Worcester’s food scene continues to evolve. From eclectic restaurants like deadhorse hill to ramen noodle bars in the Canal District and downtown, Worcester’s growth as a food hub clearly isn’t finished yet.
Only a few years ago, Worcester was barely recognized for its culinary scene – apart from the lengthy list of restaurants owned by Niche Hospitality Group – and now, it is known as a destination for adventurous eaters, food enthusiasts and restaurant influencers. Even so, it could be argued that Worcester lacked one main foodie attraction: an Instagram-worthy restaurant with a cult-like following specializing in a single, signature dish.
On Park Avenue – which features a formidable “restaurant row” in its own right – sits a newly opened restaurant that should interest local food lovers, coffee aficionados and Instagram-crazed bloggers seeking a unique experience: Blue Shades.
If you couldn’t tell by the massive inflatable often swinging from the awning, Blue Shades, which opened in mid-November, is Worcester’s first Liège waffle shop. It’s quickly become the slice of foodie heaven Worcesterites didn’t know they needed.
“I love Blue Shades,” said Heather Mangione, a regular customer at the cozy 256 Park Ave. shop, next to El Basha and across the street from Park Grill & Spirits. “They offer a wonderful product of comfort to Worcester. The staff is super nice, personal and they really make quality food. My favorite waffles are the California and the strawberry waffle — sweet and savory options.”
And while waffle shops and coffee houses may be part of an oversaturated market in many major cities, Blue Shades owner and operator Samuel Chang — with a little help from his sister Tiffany — believes he’s found a recipe to keep his business around for the long haul.
“My sister knew I wanted to work in the restaurant industry again, but I wanted to stay away from the mess in the kitchen and focus on something unique and easy to prepare,” said Chang as he wiped down the ordering counter during a recent interview. “After tossing the idea around with my sister and a good friend of mine living in Hong Kong who owns a waffle and coffee shop, it became clear that making waffles here in Worcester would be exactly what Worcester needed.”
Chang, who came to the city with his family as refugees from Vietnam in 1981, attended South High Community School and was introduced to business at a young age when his parents became franchisees of a national gas station chain on Route 20, which they still own and operate.
He grew up in the hospitality industry and worked at various Asian bistros and hibachi restaurants, eventually spending a few years at Wareham’s now-closed Zen Asian Grille. But he always knew a return to Worcester was in his future.
Within a few months of sparking the idea with his sister, Chang was receiving waffle recipes from his friend in Hong Kong. Chang tweaked them to his tastes, added some Western touches, and Blue Shades quickly became the new kid on the block.
Blue Shades’ dough, made similarly to that of brioche, combines with pearl sugar – a sugar resembling a plain grain of sugar with a bonus of immense flavor – to make the waffles a bit denser than the typical American waffle, and with a sweeter flavor and chewier texture.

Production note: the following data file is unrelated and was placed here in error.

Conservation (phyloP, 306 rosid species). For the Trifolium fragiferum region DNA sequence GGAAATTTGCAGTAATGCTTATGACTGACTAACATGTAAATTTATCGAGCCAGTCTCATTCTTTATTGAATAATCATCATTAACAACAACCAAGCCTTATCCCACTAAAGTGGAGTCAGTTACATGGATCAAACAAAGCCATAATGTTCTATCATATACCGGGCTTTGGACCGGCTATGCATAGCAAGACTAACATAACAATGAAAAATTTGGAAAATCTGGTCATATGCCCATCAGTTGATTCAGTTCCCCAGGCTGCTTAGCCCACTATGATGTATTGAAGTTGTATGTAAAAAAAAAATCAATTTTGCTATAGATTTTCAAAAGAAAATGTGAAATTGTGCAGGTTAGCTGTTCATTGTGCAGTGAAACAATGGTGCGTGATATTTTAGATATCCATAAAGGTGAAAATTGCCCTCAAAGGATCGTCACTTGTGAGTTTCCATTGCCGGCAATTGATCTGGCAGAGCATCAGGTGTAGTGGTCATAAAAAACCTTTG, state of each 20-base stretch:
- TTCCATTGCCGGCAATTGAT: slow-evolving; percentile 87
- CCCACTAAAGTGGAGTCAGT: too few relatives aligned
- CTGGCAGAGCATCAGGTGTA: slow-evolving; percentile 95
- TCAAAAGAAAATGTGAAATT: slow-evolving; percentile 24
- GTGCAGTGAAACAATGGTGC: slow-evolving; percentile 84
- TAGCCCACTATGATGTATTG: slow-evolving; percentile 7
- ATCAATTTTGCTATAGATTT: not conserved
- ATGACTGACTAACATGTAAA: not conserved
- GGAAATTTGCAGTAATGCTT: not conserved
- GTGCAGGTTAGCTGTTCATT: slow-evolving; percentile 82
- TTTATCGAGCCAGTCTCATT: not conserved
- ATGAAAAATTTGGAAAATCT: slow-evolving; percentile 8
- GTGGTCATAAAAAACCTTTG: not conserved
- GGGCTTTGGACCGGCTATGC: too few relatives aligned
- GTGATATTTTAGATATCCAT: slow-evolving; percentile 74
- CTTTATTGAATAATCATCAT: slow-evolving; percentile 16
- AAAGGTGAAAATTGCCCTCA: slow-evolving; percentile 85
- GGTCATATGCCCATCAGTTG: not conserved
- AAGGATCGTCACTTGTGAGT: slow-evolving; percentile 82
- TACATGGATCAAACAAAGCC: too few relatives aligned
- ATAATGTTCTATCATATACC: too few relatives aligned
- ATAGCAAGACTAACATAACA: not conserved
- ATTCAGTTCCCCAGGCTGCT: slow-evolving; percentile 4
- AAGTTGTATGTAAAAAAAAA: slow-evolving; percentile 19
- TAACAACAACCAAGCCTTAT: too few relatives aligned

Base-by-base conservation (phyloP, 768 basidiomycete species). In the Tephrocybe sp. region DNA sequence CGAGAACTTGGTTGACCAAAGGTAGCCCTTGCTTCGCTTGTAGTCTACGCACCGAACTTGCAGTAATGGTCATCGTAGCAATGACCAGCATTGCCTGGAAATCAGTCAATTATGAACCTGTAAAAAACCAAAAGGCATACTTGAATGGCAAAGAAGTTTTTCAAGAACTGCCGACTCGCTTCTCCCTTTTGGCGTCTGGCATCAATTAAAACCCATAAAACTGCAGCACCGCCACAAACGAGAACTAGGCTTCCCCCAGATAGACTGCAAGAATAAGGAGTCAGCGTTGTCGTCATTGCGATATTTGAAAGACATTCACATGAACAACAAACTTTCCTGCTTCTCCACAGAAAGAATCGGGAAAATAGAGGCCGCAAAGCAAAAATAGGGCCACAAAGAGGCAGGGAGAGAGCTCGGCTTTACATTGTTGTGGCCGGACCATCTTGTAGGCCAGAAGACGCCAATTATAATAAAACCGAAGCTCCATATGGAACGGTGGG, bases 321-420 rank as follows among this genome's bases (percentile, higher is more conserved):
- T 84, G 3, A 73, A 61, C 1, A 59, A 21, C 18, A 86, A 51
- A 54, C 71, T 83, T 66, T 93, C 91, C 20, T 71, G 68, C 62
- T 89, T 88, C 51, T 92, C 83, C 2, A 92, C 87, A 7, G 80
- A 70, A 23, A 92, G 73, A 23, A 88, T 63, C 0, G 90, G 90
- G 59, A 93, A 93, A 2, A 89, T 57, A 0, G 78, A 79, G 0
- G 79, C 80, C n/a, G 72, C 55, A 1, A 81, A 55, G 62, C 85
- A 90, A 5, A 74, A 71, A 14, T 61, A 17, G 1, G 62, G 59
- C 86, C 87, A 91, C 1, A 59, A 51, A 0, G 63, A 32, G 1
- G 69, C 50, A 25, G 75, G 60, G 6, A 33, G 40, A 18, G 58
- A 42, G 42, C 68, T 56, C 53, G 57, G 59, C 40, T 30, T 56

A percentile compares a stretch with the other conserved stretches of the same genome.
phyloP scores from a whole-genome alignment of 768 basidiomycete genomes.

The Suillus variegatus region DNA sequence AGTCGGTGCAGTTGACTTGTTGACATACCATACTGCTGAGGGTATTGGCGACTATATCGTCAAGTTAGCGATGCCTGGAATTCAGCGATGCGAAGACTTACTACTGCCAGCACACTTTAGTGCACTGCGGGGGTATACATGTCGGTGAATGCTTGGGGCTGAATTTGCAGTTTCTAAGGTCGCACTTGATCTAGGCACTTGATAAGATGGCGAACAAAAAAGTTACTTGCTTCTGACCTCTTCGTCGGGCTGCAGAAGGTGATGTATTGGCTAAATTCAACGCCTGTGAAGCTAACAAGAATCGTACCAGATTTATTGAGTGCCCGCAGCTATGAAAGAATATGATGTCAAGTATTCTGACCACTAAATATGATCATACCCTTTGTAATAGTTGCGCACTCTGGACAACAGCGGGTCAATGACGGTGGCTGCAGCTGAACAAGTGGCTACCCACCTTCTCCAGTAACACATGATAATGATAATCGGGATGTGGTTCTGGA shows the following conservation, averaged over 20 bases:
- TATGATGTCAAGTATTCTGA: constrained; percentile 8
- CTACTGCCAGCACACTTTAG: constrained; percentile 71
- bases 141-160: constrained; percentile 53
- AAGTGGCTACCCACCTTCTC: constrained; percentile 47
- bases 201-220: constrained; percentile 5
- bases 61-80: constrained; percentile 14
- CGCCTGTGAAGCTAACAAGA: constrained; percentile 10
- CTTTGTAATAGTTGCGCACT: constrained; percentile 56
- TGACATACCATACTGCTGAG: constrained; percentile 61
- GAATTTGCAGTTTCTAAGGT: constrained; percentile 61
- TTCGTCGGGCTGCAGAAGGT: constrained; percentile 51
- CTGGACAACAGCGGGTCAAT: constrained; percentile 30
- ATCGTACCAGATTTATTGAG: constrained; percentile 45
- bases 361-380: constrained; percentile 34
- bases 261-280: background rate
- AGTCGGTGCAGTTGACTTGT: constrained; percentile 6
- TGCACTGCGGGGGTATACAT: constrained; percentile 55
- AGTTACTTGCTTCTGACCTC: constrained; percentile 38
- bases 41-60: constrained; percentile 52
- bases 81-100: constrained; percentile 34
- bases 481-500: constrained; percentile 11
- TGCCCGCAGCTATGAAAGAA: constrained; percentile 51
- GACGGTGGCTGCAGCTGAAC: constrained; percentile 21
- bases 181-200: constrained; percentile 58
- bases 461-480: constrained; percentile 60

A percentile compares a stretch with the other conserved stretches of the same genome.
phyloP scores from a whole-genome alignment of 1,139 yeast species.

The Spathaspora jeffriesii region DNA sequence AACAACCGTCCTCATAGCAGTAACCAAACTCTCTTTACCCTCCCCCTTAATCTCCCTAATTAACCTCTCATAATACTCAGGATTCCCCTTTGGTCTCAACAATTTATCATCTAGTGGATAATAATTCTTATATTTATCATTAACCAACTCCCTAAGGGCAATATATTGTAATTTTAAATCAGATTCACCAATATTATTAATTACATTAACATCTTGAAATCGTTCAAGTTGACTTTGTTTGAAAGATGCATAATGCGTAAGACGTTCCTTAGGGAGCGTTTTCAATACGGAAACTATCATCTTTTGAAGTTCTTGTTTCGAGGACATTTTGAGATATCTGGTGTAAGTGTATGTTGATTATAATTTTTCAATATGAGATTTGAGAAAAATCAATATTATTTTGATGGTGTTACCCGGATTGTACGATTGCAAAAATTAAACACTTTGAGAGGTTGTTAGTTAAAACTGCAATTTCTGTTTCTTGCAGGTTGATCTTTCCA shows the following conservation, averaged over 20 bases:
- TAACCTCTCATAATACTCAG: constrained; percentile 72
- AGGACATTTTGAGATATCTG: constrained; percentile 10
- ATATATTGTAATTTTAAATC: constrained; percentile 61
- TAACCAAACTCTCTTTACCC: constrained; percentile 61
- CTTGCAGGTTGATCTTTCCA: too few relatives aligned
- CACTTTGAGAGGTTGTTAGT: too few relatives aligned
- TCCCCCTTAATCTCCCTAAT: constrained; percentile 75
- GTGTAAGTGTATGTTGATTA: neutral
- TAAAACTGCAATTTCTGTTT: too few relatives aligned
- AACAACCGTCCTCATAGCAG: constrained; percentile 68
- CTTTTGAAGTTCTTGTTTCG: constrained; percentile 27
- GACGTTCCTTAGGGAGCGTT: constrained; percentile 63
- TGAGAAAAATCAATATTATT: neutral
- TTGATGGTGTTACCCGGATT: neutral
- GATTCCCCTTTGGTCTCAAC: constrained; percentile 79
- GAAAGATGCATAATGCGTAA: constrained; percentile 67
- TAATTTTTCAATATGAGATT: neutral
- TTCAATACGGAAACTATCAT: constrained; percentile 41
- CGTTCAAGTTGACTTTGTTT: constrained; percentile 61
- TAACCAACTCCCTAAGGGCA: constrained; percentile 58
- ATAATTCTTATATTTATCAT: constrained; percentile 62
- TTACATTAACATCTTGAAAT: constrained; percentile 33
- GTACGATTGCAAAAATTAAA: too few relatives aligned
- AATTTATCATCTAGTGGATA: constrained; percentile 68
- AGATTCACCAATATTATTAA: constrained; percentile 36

Of course, these are anything but typical American waffles.
Waffles have adorned American breakfast plates since forever – or at least since Thomas Jefferson purchased a French-made waffle iron in the 1790s – and yet it seems we have been eating them incorrectly.
Originating in Liège, Belgium, proper waffles, according to Blue Shades, are a street food meant to be eaten with your hands and without a gallon of maple syrup.
“Yes, we have maple syrup but that is not the traditional way of eating Liège waffles,” Chang said. “The waffles are not American waffles and are intended to be eaten only with powdered sugar.”
Introduced to America at the 1964 World’s Fair in New York City by Belgian native Maurice Vermersch, Liège waffles have somehow only recently begun trending.
Cooked made-to-order, the Belgian waffles of Blue Shades come with an aroma that lingers in the air, wafting out onto Park Avenue to lure college students, office workers and any other passersby.
Another thing that makes the Blue Shades experience distinct: Chang said he limits himself to cooking 100 Liège waffles per day “to maintain [their] made-to-order freshness.”
Waffle lovers who don’t come too late can indulge their inner Belgian by ordering the plain Liège waffle with powdered sugar, or they can take their cravings a bit further and fully explore the menu. Decadent waffles such as the California, a waffle topped with avocado, cucumber and house-made sauce; and the Firehouse, a waffle topped with jalapenos, banana peppers and spicy mayo, are two of Blue Shades’ signature twists.
Not to worry, the Blue Shades menu doesn’t go from zero to 60. There are levels that can be appreciated by less-adventurous eaters, for instance specialty waffles like the Nutella, S’mores and Fruity Pebbles bacon wrap.
While waffles take center stage, they’re hardly the only offering here. Facebook reviewers rave about the eatery’s drink choices, including Velvet Tea, caramel iced coffee, cappuccino and an Earl Gray latte. Its Tom Yum soup, pork buns and DanDan noodles also draw accolades.
Blue Shades customers can park in the limited spots available at the former C.C. Lowell location. On-street parking is also available. The restaurant is open 7:30 a.m. to 8 p.m., Mondays through Saturdays.
With the food scene reaching more corners of the city – and bringing with it even farther-flung corners of the culinary world – Blue Shades has somehow imported a specialty Belgian waffle, via Hong Kong, and made it ours.